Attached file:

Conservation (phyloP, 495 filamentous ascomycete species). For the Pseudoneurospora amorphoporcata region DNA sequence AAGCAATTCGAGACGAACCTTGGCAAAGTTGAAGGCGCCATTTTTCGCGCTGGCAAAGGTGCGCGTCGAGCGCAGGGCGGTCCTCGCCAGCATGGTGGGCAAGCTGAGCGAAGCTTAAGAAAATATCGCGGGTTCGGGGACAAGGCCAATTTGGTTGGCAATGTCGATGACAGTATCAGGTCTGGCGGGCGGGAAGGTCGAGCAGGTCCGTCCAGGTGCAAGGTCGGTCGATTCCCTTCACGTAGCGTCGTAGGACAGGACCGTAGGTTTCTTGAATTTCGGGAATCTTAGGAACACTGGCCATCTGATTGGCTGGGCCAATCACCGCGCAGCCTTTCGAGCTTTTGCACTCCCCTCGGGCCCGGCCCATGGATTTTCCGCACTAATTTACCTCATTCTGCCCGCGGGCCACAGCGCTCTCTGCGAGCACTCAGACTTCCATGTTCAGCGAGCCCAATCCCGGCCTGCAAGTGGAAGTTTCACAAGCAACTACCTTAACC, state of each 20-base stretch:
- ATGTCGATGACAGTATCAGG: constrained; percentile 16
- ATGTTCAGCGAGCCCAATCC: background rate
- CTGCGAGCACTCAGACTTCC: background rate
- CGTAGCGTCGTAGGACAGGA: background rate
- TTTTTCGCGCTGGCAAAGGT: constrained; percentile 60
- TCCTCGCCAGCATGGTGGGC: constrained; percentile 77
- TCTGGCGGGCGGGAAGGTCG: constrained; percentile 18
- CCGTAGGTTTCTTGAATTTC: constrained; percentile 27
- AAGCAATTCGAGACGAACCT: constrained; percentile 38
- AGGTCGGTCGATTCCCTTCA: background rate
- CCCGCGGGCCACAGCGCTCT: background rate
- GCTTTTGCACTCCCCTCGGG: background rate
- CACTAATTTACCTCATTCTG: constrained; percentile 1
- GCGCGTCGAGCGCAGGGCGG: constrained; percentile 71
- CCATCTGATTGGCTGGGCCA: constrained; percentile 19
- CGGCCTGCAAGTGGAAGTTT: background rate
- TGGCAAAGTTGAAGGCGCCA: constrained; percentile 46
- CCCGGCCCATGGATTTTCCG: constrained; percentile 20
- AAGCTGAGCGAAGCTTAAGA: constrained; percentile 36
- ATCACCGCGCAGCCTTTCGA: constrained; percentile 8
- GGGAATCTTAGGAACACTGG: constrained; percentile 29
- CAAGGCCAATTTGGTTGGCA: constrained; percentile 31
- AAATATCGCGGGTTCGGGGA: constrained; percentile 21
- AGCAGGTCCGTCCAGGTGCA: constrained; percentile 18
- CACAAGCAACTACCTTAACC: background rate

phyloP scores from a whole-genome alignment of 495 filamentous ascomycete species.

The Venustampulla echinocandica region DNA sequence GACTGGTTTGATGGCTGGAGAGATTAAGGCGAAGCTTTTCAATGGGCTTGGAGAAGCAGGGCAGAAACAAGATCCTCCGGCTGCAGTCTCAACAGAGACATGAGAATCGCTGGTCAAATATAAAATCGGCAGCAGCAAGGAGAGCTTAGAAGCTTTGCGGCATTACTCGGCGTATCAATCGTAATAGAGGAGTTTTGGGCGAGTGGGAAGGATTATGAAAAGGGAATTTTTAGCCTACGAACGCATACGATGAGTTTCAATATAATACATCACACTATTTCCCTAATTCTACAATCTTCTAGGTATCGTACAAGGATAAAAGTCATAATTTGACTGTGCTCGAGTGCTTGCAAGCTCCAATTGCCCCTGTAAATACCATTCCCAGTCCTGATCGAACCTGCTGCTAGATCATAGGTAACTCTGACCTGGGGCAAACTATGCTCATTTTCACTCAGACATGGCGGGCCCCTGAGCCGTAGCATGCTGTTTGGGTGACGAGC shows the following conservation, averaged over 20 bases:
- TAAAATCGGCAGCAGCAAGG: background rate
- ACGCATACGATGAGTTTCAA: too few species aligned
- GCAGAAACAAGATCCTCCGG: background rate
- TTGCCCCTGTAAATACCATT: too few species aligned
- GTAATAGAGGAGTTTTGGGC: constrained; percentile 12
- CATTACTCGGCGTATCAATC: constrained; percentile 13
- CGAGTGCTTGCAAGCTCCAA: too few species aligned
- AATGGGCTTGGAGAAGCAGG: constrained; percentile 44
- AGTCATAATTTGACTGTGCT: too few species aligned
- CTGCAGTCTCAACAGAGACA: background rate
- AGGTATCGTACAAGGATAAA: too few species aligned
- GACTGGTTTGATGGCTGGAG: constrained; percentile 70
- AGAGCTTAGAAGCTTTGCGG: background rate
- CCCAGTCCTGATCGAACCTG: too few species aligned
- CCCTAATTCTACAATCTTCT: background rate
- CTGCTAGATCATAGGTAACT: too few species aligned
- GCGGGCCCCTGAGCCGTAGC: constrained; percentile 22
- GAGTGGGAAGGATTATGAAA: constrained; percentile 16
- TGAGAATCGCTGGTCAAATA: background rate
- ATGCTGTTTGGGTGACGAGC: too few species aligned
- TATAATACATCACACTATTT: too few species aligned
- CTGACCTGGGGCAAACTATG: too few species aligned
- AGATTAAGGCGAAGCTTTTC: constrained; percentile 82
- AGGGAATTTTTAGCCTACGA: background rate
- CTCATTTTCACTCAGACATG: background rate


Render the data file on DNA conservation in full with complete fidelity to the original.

Conservation (phyloP, 495 filamentous ascomycete species). For the Pseudoneurospora amorphoporcata region DNA sequence AAGCAATTCGAGACGAACCTTGGCAAAGTTGAAGGCGCCATTTTTCGCGCTGGCAAAGGTGCGCGTCGAGCGCAGGGCGGTCCTCGCCAGCATGGTGGGCAAGCTGAGCGAAGCTTAAGAAAATATCGCGGGTTCGGGGACAAGGCCAATTTGGTTGGCAATGTCGATGACAGTATCAGGTCTGGCGGGCGGGAAGGTCGAGCAGGTCCGTCCAGGTGCAAGGTCGGTCGATTCCCTTCACGTAGCGTCGTAGGACAGGACCGTAGGTTTCTTGAATTTCGGGAATCTTAGGAACACTGGCCATCTGATTGGCTGGGCCAATCACCGCGCAGCCTTTCGAGCTTTTGCACTCCCCTCGGGCCCGGCCCATGGATTTTCCGCACTAATTTACCTCATTCTGCCCGCGGGCCACAGCGCTCTCTGCGAGCACTCAGACTTCCATGTTCAGCGAGCCCAATCCCGGCCTGCAAGTGGAAGTTTCACAAGCAACTACCTTAACC, state of each 20-base stretch:
- ATGTCGATGACAGTATCAGG: constrained; percentile 16
- ATGTTCAGCGAGCCCAATCC: background rate
- CTGCGAGCACTCAGACTTCC: background rate
- CGTAGCGTCGTAGGACAGGA: background rate
- TTTTTCGCGCTGGCAAAGGT: constrained; percentile 60
- TCCTCGCCAGCATGGTGGGC: constrained; percentile 77
- TCTGGCGGGCGGGAAGGTCG: constrained; percentile 18
- CCGTAGGTTTCTTGAATTTC: constrained; percentile 27
- AAGCAATTCGAGACGAACCT: constrained; percentile 38
- AGGTCGGTCGATTCCCTTCA: background rate
- CCCGCGGGCCACAGCGCTCT: background rate
- GCTTTTGCACTCCCCTCGGG: background rate
- CACTAATTTACCTCATTCTG: constrained; percentile 1
- GCGCGTCGAGCGCAGGGCGG: constrained; percentile 71
- CCATCTGATTGGCTGGGCCA: constrained; percentile 19
- CGGCCTGCAAGTGGAAGTTT: background rate
- TGGCAAAGTTGAAGGCGCCA: constrained; percentile 46
- CCCGGCCCATGGATTTTCCG: constrained; percentile 20
- AAGCTGAGCGAAGCTTAAGA: constrained; percentile 36
- ATCACCGCGCAGCCTTTCGA: constrained; percentile 8
- GGGAATCTTAGGAACACTGG: constrained; percentile 29
- CAAGGCCAATTTGGTTGGCA: constrained; percentile 31
- AAATATCGCGGGTTCGGGGA: constrained; percentile 21
- AGCAGGTCCGTCCAGGTGCA: constrained; percentile 18
- CACAAGCAACTACCTTAACC: background rate

phyloP scores from a whole-genome alignment of 495 filamentous ascomycete species.

The Venustampulla echinocandica region DNA sequence GACTGGTTTGATGGCTGGAGAGATTAAGGCGAAGCTTTTCAATGGGCTTGGAGAAGCAGGGCAGAAACAAGATCCTCCGGCTGCAGTCTCAACAGAGACATGAGAATCGCTGGTCAAATATAAAATCGGCAGCAGCAAGGAGAGCTTAGAAGCTTTGCGGCATTACTCGGCGTATCAATCGTAATAGAGGAGTTTTGGGCGAGTGGGAAGGATTATGAAAAGGGAATTTTTAGCCTACGAACGCATACGATGAGTTTCAATATAATACATCACACTATTTCCCTAATTCTACAATCTTCTAGGTATCGTACAAGGATAAAAGTCATAATTTGACTGTGCTCGAGTGCTTGCAAGCTCCAATTGCCCCTGTAAATACCATTCCCAGTCCTGATCGAACCTGCTGCTAGATCATAGGTAACTCTGACCTGGGGCAAACTATGCTCATTTTCACTCAGACATGGCGGGCCCCTGAGCCGTAGCATGCTGTTTGGGTGACGAGC shows the following conservation, averaged over 20 bases:
- TAAAATCGGCAGCAGCAAGG: background rate
- ACGCATACGATGAGTTTCAA: too few species aligned
- GCAGAAACAAGATCCTCCGG: background rate
- TTGCCCCTGTAAATACCATT: too few species aligned
- GTAATAGAGGAGTTTTGGGC: constrained; percentile 12
- CATTACTCGGCGTATCAATC: constrained; percentile 13
- CGAGTGCTTGCAAGCTCCAA: too few species aligned
- AATGGGCTTGGAGAAGCAGG: constrained; percentile 44
- AGTCATAATTTGACTGTGCT: too few species aligned
- CTGCAGTCTCAACAGAGACA: background rate
- AGGTATCGTACAAGGATAAA: too few species aligned
- GACTGGTTTGATGGCTGGAG: constrained; percentile 70
- AGAGCTTAGAAGCTTTGCGG: background rate
- CCCAGTCCTGATCGAACCTG: too few species aligned
- CCCTAATTCTACAATCTTCT: background rate
- CTGCTAGATCATAGGTAACT: too few species aligned
- GCGGGCCCCTGAGCCGTAGC: constrained; percentile 22
- GAGTGGGAAGGATTATGAAA: constrained; percentile 16
- TGAGAATCGCTGGTCAAATA: background rate
- ATGCTGTTTGGGTGACGAGC: too few species aligned
- TATAATACATCACACTATTT: too few species aligned
- CTGACCTGGGGCAAACTATG: too few species aligned
- AGATTAAGGCGAAGCTTTTC: constrained; percentile 82
- AGGGAATTTTTAGCCTACGA: background rate
- CTCATTTTCACTCAGACATG: background rate